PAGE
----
Blazing inferno at Chawkbazar: Task-force on fire safety a must

Despite the fact that there are adequately knowledgeable traders in the business community, it cannot but defy common sense why the guild leaders of dealers in combustible chemicals and flammable substances of Churihatta — the spot of the 21 February devastating blaze at Chawkbazar killing 69 persons — after long 8 (eight) years could not learn any lesson from the Nimtoli blazing inferno of 3 June 2010 in downtown Dhaka that killed 124 people. This we say because it was so to speak a repeat performance of the deadly Nimtoli tragedy.
The Churihatta fire instantly harks back to the Nimtoli fire because of its striking resemblance. Originating from an electrical transformer explosion, the fire was presumed to be fanned by chemicals as well as combustibles stored in shops, and the narrow lanes of the densely populated residential area made it hard for firefighters to extinguish the blaze.
The injured Nimtoli fire victims were treated at the Dhaka Medical College Hospital, which struggled to cope with the huge number of patients suffering burns. Never in the history of Bangladesh so many died in a single accident nor had the city’s largest graveyard at Azimpur ever seen so many coffins at a time. Special prayers were held at mosques, temples, churches and pagodas all over the country for salvation of the departed souls. The heads of governments of several foreign countries, including the USA and Great Britain, instantly sent their condolences. Flags were kept at half-mast atop all official, semi-official buildings and establishments at home and Bangladeshi embassies abroad.
To begin with, there are more than 25,000 chemical warehouses in that area, of which around 15,000 are in residential buildings. Fire service officials said only around two percent storehouses have permission from Dhaka City Corporation. These storehouses are built in just about inaccessible rooms and buildings, meaning these are unapproachable to firefighters. Fire service officials said only around two percent storehouses have permission from the city corporation. After the Nimtoli fire in 2010, the government had pledged to relocate chemical warehouses from the older part of Dhaka to a thinly populated area at Keraniganj across the river Buriganga, which has not been done as yet. According to news reports, around 98 percent of the chemical warehouses are illegal and they operate at night. Fire Service Director General Ali Ahmed said his office had warned the warehouse owners several times, but in vain. Chief inspector of the Department of Explosives said following the Nimtoli incident they had banned storage of 29 explosive chemicals without their permission and decided to relocate the warehouses. “If the embargo could be implemented, the fire would not have happened”.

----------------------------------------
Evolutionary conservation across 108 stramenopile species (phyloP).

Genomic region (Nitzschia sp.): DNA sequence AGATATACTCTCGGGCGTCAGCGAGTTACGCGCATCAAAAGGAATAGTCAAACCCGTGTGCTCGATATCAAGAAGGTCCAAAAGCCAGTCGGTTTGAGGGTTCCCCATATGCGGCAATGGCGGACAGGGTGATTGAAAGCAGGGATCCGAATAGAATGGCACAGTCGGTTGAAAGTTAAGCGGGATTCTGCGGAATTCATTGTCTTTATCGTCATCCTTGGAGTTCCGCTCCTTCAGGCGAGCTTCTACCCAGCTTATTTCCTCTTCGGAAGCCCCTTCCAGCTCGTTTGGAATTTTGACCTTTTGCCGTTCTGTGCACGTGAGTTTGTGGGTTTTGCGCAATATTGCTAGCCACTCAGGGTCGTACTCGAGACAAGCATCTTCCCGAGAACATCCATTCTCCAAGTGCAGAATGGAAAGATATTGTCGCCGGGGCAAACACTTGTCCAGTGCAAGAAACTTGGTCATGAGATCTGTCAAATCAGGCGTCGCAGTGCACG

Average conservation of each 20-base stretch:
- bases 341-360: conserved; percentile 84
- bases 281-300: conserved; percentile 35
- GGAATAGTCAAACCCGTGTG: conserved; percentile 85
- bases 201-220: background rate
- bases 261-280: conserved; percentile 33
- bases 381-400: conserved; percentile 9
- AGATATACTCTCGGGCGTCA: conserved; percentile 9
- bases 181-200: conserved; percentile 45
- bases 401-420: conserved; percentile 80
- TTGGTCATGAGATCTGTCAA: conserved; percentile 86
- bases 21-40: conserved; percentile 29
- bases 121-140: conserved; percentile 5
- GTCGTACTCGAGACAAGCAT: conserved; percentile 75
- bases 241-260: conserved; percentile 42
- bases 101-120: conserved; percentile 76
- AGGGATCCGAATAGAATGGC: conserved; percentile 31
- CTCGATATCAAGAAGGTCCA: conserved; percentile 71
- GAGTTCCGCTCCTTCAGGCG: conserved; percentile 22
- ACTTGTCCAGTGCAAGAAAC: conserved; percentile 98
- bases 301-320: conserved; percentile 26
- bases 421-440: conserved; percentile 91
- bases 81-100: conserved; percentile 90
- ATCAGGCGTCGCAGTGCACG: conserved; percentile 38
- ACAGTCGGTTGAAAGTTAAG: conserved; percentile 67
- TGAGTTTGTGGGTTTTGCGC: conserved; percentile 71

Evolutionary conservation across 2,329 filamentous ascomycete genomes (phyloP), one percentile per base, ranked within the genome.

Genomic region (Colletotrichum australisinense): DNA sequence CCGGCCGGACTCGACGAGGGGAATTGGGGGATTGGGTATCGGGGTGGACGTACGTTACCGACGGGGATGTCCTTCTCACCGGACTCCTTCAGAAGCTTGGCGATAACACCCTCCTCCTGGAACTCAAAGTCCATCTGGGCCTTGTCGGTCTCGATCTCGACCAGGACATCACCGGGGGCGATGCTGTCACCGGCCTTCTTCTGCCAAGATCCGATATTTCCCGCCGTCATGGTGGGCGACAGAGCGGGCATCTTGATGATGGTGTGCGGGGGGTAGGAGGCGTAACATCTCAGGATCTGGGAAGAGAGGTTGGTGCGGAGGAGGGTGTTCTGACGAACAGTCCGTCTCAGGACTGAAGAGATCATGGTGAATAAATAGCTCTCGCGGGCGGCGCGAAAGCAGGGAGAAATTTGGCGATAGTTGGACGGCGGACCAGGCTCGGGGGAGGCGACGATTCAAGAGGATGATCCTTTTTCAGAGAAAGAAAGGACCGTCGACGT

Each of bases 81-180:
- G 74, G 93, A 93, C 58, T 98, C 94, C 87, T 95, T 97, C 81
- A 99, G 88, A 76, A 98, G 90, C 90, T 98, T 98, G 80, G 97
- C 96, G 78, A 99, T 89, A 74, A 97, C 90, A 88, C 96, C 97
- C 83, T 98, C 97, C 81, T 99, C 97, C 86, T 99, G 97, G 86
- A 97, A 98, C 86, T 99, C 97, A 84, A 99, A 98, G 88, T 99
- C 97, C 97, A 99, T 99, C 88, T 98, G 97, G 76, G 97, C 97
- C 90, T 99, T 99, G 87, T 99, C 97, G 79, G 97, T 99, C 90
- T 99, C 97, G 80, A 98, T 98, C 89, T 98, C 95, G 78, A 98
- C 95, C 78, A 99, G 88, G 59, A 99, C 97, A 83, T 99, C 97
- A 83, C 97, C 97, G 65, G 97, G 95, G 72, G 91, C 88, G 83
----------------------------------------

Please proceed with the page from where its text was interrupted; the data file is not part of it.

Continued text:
Reportedly it is claimed that the fire started due to the explosion of a gas cylinder in a vehicle. The fire from the gas cylinder was easily allowed to spread into a nearby chemical factory, and the fire later transformed into a deadly blaze, engulfing other buildings including a community centre close by. There remains some confusion regarding the presence of a “CNG cylinder as some witnesses have claimed that the pick-up’s CNG cylinder sparked the fire while others have claimed that an LPG cylinder at a restaurant near Hazi Wahed Mansion triggered the fire,” said a newspaper report.
As per CCTV footage the first explosion that led to the fire in Chawkbazar area might took place at Haji Wahed Mansion, suggested footages of at least two separate CCTVs installed nearby. Hundreds of perfume containers started raining down on the people stuck on the roads as the fire was racing through other buildings. Repeated explosions occurred for the next few minutes, the clips show. Besides, the chief inspector at the Department of Explosives told this the Daily Star that they had not found any sign of a cylinder blast.
Following the Nimtoli tragedy, government high-ups made statements on the actions they would take so that a fire like that would never occur again. Dilip Barua, the then industries minister said, “Action would be taken against the traders for failing to meet the deadline set by the government. There is no scope for extending the deadline further.” After the Nimtoli tragedy, a government probe committee had made a 17-point recommendation suggesting reallocation of warehouses to nonresidential areas, enforcing Fire Prevention and Extinguishing Rules 2003 and Bangladesh National Building Code, installing separate hydrant points in the city’s different areas, forming a cross-functional license issuing body. Experts opined that the government needed to identify, sack and arrest those officials responsible for ensuring that there were no illegal chemical warehouses in older part of Dhaka.
Exposure to the hazards associated with non-water-based chemicals has also increased, one potential danger is flammability. To prevent fires, hazardous liquids require special precautions in storage, handling and use. A total of 360 factories and stores of chemicals were found to operate in the areas, said a Fire Service and Civil Defence survey in 2017; in contrast residents of Old Dhaka say that the number could be close to 1,000. Be that as it may, the core issue is, these warehouses pose veritable danger to the people.
In sum, the Chawkbazar inferno happened due to the flammable chemical dealers’ unprincipled negligence and governance failure. Had there been sincere effort from the regulatory bodies to enforce fire code— which is the bare minimum— colossal loss of life and property could have been avoided. Provided that there are various agencies and departments involved in the import of chemicals, constituting a national taskforce on fire safety brooks no delay.

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